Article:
Home working is something we’ve all heard of in recent years; while the number of companies that provide this as an option, to either work from home full time or a day a week, has been increasing; slowly this option either isn’t possible or practical to many people depending on their jobs, lifestyle and just general work habits. So, what do we do when we find ourselves in unprecedented times of self-isolation and forced to home work, in not so ideal positions?

Here are some simple tips to keep in mind to help you stay productive, minimize musculoskeletal disorders from poor office posture, and hopefully help in making a far from ideal scenario ever so slightly better.

1. Select a suitable work area.

While many people that are familiar to working from home at some stage may very well have a dedicated workspace and the equipment to go with it, for those that don’t this may be easier said than done, depending on your dwelling.

Ideally if you can get:

  • A workspace that allows sufficient space for your work equipment, i.e. monitor at a good distance from you, keyboard/mouse space as well as room for any documents.
  • Good lighting – this can be in the form of natural light like next to a window and/or desktop lamp, this can greatly help reduce eye strain, mental fatigue and headaches.
  • Good ventilation/temperature control – one benefit of working from home you can better control how warm (or cool) your workspace is. Always advisable to be able to open a window to allow fresh air to circulation to minimize mental fatigue.

2. Seating

While you want the office chair to be adjustable in all the right areas to accommodate the best seated position to your desk, you may be just stuck with your dining room chair. Some work arounds this could be:

  • Cushions – this not only allows you to sit comfortably on the chair and avoid a discomfort in your glutes and sitting bones after a short period of time but it can also raise your sitting height to your desk (or dining table as the case may be). This helps position your elbows at a better angle to the work surface and minimise raised shoulders places additional strain on your neck.  
  • A pillow can make things a little more comfortable on the back rest, while a rolled-up towel can act as some lumbar support. The image below, I used a belt to hold the towel in place suitable to my lumbar region, you can adjust to your own comfort range. This can give that little extra support to your lower back and help prevent that dreaded slouched posture or flatting of the back when seated with no/poor back support.


3. Monitor position

This is important to avoid the extreme neck deviation associated with laptops or poorly positioned monitors. The screens orientation often dictates good seated position so once you have the seat set-up its time to look at your monitor. You want the monitor height to sit comfortably in your resting eye level, (~10o – 15o below the horizontal) in other words, approximately the top third of the screen is at eye level. Here are some different options depending on your situation.

  • Books (image 2a &2b below) – simple but effective, grab yourself several books, shoe boxes, anything stable that will support your laptop to raise it to optimum height. I would strongly advise where you can purchase a keyboard and mouse, these a relatively cheap online or if you can borrow them from your workplace where if you still have to opportunity.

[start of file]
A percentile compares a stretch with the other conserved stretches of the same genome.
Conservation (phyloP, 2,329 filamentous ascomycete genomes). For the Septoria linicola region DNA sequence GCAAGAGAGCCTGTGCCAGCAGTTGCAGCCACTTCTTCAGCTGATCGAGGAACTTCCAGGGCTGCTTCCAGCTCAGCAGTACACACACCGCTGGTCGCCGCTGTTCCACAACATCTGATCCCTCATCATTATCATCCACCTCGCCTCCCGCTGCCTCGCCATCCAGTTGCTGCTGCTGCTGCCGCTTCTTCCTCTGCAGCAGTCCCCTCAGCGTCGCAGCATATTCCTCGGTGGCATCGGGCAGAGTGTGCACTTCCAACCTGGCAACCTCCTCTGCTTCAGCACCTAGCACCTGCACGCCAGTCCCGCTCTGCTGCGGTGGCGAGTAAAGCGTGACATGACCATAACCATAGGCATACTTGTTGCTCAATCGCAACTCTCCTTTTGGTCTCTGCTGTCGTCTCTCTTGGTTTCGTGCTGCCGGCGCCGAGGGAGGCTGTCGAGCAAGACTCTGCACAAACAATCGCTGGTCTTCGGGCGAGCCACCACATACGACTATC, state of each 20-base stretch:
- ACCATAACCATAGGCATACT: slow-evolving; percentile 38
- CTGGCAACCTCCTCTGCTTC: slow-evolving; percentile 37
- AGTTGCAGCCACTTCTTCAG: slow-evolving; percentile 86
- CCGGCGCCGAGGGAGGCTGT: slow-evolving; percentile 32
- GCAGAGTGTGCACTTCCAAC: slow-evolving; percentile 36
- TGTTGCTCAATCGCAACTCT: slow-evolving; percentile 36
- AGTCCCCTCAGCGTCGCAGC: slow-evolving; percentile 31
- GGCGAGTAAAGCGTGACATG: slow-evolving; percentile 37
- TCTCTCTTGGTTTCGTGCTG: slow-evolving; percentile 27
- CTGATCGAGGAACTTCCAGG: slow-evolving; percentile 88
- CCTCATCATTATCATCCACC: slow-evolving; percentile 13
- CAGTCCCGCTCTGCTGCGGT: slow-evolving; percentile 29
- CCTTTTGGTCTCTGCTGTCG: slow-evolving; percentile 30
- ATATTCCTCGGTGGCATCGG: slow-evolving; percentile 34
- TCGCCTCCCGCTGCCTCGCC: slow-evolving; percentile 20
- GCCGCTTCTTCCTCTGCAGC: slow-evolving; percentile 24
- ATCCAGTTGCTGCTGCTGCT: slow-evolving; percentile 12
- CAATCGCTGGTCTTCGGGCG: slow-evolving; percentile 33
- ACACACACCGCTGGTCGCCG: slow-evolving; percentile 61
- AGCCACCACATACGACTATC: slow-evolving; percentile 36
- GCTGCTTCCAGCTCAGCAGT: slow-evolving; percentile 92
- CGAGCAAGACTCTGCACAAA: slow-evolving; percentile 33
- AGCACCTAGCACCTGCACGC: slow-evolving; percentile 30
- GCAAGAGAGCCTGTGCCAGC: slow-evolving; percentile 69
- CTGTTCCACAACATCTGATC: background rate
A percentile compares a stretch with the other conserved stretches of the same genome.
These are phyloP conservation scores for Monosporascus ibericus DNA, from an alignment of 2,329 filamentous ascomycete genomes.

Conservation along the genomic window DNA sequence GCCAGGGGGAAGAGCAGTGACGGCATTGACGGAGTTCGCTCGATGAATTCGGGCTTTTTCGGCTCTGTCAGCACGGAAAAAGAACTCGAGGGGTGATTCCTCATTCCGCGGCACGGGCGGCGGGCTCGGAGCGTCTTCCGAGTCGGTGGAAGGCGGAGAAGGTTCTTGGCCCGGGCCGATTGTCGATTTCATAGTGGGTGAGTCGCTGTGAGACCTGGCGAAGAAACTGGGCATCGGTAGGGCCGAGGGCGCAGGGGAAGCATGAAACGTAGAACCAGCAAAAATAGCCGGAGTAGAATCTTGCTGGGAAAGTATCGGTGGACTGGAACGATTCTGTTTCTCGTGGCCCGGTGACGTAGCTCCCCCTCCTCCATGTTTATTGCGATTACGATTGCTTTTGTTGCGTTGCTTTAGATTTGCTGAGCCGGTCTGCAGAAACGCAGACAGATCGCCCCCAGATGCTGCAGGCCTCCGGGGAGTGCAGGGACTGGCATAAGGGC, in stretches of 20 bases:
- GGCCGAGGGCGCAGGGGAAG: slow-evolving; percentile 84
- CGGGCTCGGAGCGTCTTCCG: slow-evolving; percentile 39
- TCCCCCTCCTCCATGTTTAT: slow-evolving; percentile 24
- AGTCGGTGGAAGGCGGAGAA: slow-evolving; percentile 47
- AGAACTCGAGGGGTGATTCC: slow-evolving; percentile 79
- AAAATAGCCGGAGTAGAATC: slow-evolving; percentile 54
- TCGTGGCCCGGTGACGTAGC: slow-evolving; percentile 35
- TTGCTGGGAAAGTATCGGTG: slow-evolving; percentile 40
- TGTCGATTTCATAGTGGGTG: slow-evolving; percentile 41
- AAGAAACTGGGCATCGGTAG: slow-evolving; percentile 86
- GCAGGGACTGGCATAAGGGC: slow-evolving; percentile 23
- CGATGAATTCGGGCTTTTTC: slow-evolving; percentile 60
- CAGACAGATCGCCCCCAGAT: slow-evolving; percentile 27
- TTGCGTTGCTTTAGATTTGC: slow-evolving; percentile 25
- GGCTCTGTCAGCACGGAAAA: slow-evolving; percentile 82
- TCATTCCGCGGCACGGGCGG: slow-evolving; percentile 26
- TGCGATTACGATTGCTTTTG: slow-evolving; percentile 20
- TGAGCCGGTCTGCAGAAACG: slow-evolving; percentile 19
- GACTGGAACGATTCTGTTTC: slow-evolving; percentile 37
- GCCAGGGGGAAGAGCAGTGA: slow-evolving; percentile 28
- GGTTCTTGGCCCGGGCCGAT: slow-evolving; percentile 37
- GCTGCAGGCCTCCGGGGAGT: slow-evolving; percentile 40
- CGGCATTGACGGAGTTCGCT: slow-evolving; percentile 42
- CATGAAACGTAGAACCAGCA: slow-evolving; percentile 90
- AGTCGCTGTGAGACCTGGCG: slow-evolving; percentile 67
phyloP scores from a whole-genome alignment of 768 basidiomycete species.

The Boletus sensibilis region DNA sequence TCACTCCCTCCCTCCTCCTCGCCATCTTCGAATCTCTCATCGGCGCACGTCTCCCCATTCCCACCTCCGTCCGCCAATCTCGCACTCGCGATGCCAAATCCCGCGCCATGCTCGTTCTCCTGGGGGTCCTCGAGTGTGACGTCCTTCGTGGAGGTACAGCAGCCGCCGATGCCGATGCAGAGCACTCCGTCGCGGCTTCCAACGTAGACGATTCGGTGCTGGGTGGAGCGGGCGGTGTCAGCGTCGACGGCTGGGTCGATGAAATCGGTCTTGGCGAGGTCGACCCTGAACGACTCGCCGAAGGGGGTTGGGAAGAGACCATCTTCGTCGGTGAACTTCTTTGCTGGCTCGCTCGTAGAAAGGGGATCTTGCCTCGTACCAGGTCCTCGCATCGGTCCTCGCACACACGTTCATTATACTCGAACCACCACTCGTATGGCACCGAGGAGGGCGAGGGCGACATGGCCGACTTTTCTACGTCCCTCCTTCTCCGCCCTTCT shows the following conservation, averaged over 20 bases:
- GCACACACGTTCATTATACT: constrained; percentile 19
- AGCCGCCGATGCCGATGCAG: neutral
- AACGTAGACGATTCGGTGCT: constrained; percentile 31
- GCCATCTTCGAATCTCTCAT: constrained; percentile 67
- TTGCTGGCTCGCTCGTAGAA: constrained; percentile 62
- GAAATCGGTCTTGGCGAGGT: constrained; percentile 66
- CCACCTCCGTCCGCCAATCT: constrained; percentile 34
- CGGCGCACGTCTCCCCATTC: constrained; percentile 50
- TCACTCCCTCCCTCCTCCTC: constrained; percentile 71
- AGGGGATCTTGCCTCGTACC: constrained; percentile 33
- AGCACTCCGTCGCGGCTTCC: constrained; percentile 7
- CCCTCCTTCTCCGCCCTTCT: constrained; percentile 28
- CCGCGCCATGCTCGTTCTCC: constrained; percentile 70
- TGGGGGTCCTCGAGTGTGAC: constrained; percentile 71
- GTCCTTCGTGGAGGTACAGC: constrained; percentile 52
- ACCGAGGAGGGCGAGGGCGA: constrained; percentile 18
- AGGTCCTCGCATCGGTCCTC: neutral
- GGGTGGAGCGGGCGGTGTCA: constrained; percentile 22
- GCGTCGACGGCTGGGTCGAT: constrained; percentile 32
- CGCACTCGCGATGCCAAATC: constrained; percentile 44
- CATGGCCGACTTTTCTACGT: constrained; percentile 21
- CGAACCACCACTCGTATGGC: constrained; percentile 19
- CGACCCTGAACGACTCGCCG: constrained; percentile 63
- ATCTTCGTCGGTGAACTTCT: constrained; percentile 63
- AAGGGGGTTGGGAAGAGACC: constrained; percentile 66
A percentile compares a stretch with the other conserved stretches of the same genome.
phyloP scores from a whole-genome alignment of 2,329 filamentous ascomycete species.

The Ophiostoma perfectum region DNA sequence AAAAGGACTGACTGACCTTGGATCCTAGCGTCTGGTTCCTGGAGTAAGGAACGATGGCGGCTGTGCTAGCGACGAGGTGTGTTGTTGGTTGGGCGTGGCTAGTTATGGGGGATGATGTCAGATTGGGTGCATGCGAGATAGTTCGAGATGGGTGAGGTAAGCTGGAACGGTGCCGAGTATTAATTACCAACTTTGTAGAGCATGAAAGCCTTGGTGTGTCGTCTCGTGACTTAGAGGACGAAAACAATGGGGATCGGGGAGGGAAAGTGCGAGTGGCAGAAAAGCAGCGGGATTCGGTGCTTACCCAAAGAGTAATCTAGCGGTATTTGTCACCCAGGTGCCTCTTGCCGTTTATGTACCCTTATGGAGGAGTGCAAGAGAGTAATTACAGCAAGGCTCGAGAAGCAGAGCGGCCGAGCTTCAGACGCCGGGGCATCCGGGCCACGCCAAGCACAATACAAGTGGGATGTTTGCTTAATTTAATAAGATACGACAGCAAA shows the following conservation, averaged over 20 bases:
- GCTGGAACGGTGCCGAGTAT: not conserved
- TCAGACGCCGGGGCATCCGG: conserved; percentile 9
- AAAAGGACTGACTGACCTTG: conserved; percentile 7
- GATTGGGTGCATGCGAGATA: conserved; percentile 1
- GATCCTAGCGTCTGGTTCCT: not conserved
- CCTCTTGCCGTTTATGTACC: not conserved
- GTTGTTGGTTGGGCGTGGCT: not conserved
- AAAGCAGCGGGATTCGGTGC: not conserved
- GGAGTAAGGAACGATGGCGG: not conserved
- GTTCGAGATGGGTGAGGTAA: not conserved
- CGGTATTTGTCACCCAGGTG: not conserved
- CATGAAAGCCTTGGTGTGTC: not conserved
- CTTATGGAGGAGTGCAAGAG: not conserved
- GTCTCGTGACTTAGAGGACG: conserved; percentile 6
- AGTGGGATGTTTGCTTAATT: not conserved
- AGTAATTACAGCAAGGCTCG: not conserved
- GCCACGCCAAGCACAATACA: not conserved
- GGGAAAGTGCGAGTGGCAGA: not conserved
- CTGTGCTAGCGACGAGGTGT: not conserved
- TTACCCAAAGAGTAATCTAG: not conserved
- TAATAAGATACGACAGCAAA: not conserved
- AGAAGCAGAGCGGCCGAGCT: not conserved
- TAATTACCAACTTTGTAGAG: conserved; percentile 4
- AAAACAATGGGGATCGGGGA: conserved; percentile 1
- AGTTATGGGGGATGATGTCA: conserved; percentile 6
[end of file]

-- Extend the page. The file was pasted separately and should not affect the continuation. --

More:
• A good investment for anyone on the move with their laptop is a portable riser as shown below (image 2c,2d & 2e below), this can be quickly folded away and saves space.
  • There has been a lot of talk about sit/stand workstations (image 2f & 2g below), the key principle behind these are to facilitate and promote a change of posture in the worker to avoid the prolonged static positions (either too long sitting or standing). Who says you can’t D.I.Y it? (kind of!); below is an example where a small pot stand/table was placed on the dining table to position the monitor to eye level while in a standing posture. A storage box was used to position the keyboard at the standing elbow height, this allows the user to stand for a period of time, granted this may take a bit of effort to set-up but if you have the space and it is stable it can offer the option than sitting for most of the day.

4. Set a routine

It can be hard to differentiate between your home time and work time when they seem to occupy the same space. Structure your day so you can block off time as best you can to do work, but once that is complete shut it away to allow sufficient down time, go for a walk, go out to your garden, cooking a health meal etc. this is important for your mental health and long term productivity. We are habitual creatures and like structure, so control what you can control.

5. Movement!

The last point, but arguable the most important. This slightly ties in with point 4 by setting a routine but structuring your work so that you can physically move away from your workstation to change posture and move the body. Frequent movement helps avoid the static postures that can place strain on the body over the working day, this can be as simple of getting up and filling a glass a water (hydration always imperative for the mind and muscles). The benefit of working from home is just that you are in your own space so doing those stretches, Pilates/yoga moves in the morning or on lunch, you don’t have to worry about those funny looks from your work colleagues and helps keep you mobile and alert.

Chris Mee Group offer a fully rounded Ergonomic service to our Clients. From Online Display Screen Equipment Awareness training, classroom based Ergonomics courses and Ergonomic Assessment consultancy, Chris Mee Group have a solution for individuals and companies of every size.

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Matthew Culloty 

Ergonomic & Safety Consultant at Chris Mee Group